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Comment from Oregon…I just wanted to let you know the starter arrived in great shape and I fed it and cooked up a big batch of Pancakes with it yesterday for supper. Everyone loved them and our youngest son (23 YO) took 3 pancakes to work the next day for lunch because he liked them so much. I just wanted to thank you for your generosity.
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Another Comment from Texas… Thanks so much for the starter.  We had to be out of town so oldest daughter got first use.  Her family loved the pancakes she made.  Tonight I get fresh bread.  Thanks for your efforts.
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Comment from Minnesota…Thank you very much for the sour dough.  WOW, we really enjoyed the pancakes from your sourdough.  We used spealt instead of wheat flour and had blueberry and banana in them but they were the best I have ever had.  I also greatly enjoy the French bread and corn bread recipe’s.   Thank you so much.
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100 Year Old Sourdough

Posted January 3rd, 2017 — Filed in Miscellaneous

I’ve been a sourdough cook for over 60 years.  In 1961, L. R. Douglas DVM gave me an especially flavorful starter that his mother brought to California from South Dakota in 1917.  Dr. Doug was one of the first people who encouraged Bud to teach his livestock handling methods to others.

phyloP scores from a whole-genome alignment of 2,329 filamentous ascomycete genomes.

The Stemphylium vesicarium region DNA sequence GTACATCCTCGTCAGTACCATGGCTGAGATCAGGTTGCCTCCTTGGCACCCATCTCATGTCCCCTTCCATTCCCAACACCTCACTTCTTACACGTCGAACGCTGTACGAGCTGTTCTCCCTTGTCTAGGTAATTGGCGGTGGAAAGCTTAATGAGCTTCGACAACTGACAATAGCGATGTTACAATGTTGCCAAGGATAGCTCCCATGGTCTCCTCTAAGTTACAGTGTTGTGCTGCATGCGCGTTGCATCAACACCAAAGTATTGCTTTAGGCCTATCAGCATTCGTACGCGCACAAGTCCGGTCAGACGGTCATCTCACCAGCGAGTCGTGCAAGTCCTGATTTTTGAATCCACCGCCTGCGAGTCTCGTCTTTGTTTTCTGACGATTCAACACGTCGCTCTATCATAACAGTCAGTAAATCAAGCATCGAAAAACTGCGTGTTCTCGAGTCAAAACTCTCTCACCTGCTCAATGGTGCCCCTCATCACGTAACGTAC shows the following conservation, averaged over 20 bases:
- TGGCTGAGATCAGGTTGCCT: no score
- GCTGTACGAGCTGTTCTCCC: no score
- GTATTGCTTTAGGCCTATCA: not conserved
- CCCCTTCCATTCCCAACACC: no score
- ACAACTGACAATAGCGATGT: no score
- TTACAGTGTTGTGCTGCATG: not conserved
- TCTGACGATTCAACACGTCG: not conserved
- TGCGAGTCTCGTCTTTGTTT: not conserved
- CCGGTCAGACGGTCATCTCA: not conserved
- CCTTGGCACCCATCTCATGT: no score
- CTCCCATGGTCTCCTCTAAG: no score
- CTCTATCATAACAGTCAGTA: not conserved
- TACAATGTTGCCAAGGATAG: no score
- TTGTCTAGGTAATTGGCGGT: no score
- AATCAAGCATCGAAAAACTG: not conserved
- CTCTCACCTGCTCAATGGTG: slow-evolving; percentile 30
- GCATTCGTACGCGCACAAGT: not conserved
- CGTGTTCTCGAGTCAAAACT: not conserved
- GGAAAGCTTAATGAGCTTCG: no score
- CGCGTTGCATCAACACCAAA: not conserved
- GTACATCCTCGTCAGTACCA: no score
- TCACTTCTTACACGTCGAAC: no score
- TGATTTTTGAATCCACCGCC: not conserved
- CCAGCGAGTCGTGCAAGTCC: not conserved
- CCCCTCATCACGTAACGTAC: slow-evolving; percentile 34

This starter has been to the Aleutian Islands and above the Arctic Circle in Alaska with me as well as to Oregon, Texas, Missouri, Kentucky, Nebraska, Kansas and Alberta, Canada. It has set on my counter in a lovely ceramic jug, and it has spent many nights in a plastic bag sharing a sleeping bag with Bud and me.

Since sourdough is just a collection of wild yeasts and bacteria that feed on carbohydrates, it is common practice to add a little sugar to the starter.  As Bud and I got older, my sourdough spent more time in the refrigerator and less time at room temperature where it could “work.”  Consequently, when I needed it to wake up and raise the biscuits, it was necessary to keep it at room temperature and feed it for several days in advance.

About this time we started reading about Kit Pharo and his philosophy of developing cattle that will produce on your place with little or no inputs.  I decided to put to put his concept to work with my sourdough.  No more sugar!  It has to get along on just flour and water.  Now, as soon as it warms up to room temperature it is ready to GO.  When you mix your final product which will have a little sugar and other things that these little bugs really like in it, it out produces any sourdough I have ever seen.

In celebration of its Centennial Year, I’ll be glad to share this starter with anyone who is interested.  Just send your mailing address along with $3.00 for postage.

Eunice